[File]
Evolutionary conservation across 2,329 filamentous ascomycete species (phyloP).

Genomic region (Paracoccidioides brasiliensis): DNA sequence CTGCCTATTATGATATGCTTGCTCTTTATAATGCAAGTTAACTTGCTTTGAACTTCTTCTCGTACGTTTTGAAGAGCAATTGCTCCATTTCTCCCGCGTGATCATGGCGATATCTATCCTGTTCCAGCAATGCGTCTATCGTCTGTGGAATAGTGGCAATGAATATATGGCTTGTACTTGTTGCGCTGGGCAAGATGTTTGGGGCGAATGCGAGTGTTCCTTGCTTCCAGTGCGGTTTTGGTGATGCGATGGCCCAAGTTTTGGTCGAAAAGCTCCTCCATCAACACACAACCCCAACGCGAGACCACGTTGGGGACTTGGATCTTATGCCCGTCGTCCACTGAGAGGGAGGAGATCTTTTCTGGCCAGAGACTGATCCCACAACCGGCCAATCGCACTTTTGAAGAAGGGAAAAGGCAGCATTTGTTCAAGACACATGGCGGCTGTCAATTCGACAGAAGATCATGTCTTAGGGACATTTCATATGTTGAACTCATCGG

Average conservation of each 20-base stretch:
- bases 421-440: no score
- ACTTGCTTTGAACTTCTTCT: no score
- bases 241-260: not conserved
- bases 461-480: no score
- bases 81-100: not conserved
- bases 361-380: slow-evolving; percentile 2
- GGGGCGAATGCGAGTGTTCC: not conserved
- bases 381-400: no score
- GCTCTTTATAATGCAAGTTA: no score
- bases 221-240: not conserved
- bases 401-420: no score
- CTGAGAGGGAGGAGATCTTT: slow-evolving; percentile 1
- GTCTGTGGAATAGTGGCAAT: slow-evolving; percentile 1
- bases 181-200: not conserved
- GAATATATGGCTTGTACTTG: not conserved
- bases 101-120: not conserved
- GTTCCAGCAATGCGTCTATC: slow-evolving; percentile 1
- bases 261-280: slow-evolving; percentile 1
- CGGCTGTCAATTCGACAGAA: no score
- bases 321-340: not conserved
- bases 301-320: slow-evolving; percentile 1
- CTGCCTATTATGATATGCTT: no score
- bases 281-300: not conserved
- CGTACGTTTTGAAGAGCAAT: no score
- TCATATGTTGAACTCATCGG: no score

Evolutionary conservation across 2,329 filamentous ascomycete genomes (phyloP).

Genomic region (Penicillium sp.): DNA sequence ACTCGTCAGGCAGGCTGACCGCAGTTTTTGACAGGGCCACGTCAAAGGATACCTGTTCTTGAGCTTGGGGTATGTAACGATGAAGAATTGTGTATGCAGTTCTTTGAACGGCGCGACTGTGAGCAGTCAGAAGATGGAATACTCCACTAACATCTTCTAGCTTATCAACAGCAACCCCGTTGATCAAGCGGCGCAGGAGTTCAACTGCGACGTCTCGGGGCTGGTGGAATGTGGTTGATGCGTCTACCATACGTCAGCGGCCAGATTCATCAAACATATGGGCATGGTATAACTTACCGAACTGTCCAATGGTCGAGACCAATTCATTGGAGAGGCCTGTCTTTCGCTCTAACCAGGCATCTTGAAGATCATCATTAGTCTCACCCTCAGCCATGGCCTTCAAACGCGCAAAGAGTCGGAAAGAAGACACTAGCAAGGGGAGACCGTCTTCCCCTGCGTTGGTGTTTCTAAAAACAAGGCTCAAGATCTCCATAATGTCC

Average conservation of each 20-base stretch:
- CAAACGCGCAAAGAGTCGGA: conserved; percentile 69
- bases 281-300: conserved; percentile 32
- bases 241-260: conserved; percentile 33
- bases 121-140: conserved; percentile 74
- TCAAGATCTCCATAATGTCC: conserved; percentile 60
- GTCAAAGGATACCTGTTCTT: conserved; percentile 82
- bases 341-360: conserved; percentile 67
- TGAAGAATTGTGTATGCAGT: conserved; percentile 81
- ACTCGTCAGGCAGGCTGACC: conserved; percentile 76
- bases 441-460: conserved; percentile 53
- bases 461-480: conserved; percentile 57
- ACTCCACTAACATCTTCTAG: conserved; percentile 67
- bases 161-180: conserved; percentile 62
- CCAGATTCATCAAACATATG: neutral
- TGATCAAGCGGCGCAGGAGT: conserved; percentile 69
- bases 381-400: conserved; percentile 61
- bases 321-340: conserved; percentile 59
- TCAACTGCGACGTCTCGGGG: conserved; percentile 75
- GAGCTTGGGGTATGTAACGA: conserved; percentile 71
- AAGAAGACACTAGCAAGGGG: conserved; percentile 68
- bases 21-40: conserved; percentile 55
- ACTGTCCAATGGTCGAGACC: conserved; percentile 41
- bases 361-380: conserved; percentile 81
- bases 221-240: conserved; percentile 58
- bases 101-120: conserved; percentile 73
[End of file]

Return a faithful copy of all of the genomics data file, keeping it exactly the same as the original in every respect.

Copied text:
Evolutionary conservation across 2,329 filamentous ascomycete species (phyloP).

Genomic region (Paracoccidioides brasiliensis): DNA sequence CTGCCTATTATGATATGCTTGCTCTTTATAATGCAAGTTAACTTGCTTTGAACTTCTTCTCGTACGTTTTGAAGAGCAATTGCTCCATTTCTCCCGCGTGATCATGGCGATATCTATCCTGTTCCAGCAATGCGTCTATCGTCTGTGGAATAGTGGCAATGAATATATGGCTTGTACTTGTTGCGCTGGGCAAGATGTTTGGGGCGAATGCGAGTGTTCCTTGCTTCCAGTGCGGTTTTGGTGATGCGATGGCCCAAGTTTTGGTCGAAAAGCTCCTCCATCAACACACAACCCCAACGCGAGACCACGTTGGGGACTTGGATCTTATGCCCGTCGTCCACTGAGAGGGAGGAGATCTTTTCTGGCCAGAGACTGATCCCACAACCGGCCAATCGCACTTTTGAAGAAGGGAAAAGGCAGCATTTGTTCAAGACACATGGCGGCTGTCAATTCGACAGAAGATCATGTCTTAGGGACATTTCATATGTTGAACTCATCGG

Average conservation of each 20-base stretch:
- bases 421-440: no score
- ACTTGCTTTGAACTTCTTCT: no score
- bases 241-260: not conserved
- bases 461-480: no score
- bases 81-100: not conserved
- bases 361-380: slow-evolving; percentile 2
- GGGGCGAATGCGAGTGTTCC: not conserved
- bases 381-400: no score
- GCTCTTTATAATGCAAGTTA: no score
- bases 221-240: not conserved
- bases 401-420: no score
- CTGAGAGGGAGGAGATCTTT: slow-evolving; percentile 1
- GTCTGTGGAATAGTGGCAAT: slow-evolving; percentile 1
- bases 181-200: not conserved
- GAATATATGGCTTGTACTTG: not conserved
- bases 101-120: not conserved
- GTTCCAGCAATGCGTCTATC: slow-evolving; percentile 1
- bases 261-280: slow-evolving; percentile 1
- CGGCTGTCAATTCGACAGAA: no score
- bases 321-340: not conserved
- bases 301-320: slow-evolving; percentile 1
- CTGCCTATTATGATATGCTT: no score
- bases 281-300: not conserved
- CGTACGTTTTGAAGAGCAAT: no score
- TCATATGTTGAACTCATCGG: no score

Evolutionary conservation across 2,329 filamentous ascomycete genomes (phyloP).

Genomic region (Penicillium sp.): DNA sequence ACTCGTCAGGCAGGCTGACCGCAGTTTTTGACAGGGCCACGTCAAAGGATACCTGTTCTTGAGCTTGGGGTATGTAACGATGAAGAATTGTGTATGCAGTTCTTTGAACGGCGCGACTGTGAGCAGTCAGAAGATGGAATACTCCACTAACATCTTCTAGCTTATCAACAGCAACCCCGTTGATCAAGCGGCGCAGGAGTTCAACTGCGACGTCTCGGGGCTGGTGGAATGTGGTTGATGCGTCTACCATACGTCAGCGGCCAGATTCATCAAACATATGGGCATGGTATAACTTACCGAACTGTCCAATGGTCGAGACCAATTCATTGGAGAGGCCTGTCTTTCGCTCTAACCAGGCATCTTGAAGATCATCATTAGTCTCACCCTCAGCCATGGCCTTCAAACGCGCAAAGAGTCGGAAAGAAGACACTAGCAAGGGGAGACCGTCTTCCCCTGCGTTGGTGTTTCTAAAAACAAGGCTCAAGATCTCCATAATGTCC

Average conservation of each 20-base stretch:
- CAAACGCGCAAAGAGTCGGA: conserved; percentile 69
- bases 281-300: conserved; percentile 32
- bases 241-260: conserved; percentile 33
- bases 121-140: conserved; percentile 74
- TCAAGATCTCCATAATGTCC: conserved; percentile 60
- GTCAAAGGATACCTGTTCTT: conserved; percentile 82
- bases 341-360: conserved; percentile 67
- TGAAGAATTGTGTATGCAGT: conserved; percentile 81
- ACTCGTCAGGCAGGCTGACC: conserved; percentile 76
- bases 441-460: conserved; percentile 53
- bases 461-480: conserved; percentile 57
- ACTCCACTAACATCTTCTAG: conserved; percentile 67
- bases 161-180: conserved; percentile 62
- CCAGATTCATCAAACATATG: neutral
- TGATCAAGCGGCGCAGGAGT: conserved; percentile 69
- bases 381-400: conserved; percentile 61
- bases 321-340: conserved; percentile 59
- TCAACTGCGACGTCTCGGGG: conserved; percentile 75
- GAGCTTGGGGTATGTAACGA: conserved; percentile 71
- AAGAAGACACTAGCAAGGGG: conserved; percentile 68
- bases 21-40: conserved; percentile 55
- ACTGTCCAATGGTCGAGACC: conserved; percentile 41
- bases 361-380: conserved; percentile 81
- bases 221-240: conserved; percentile 58
- bases 101-120: conserved; percentile 73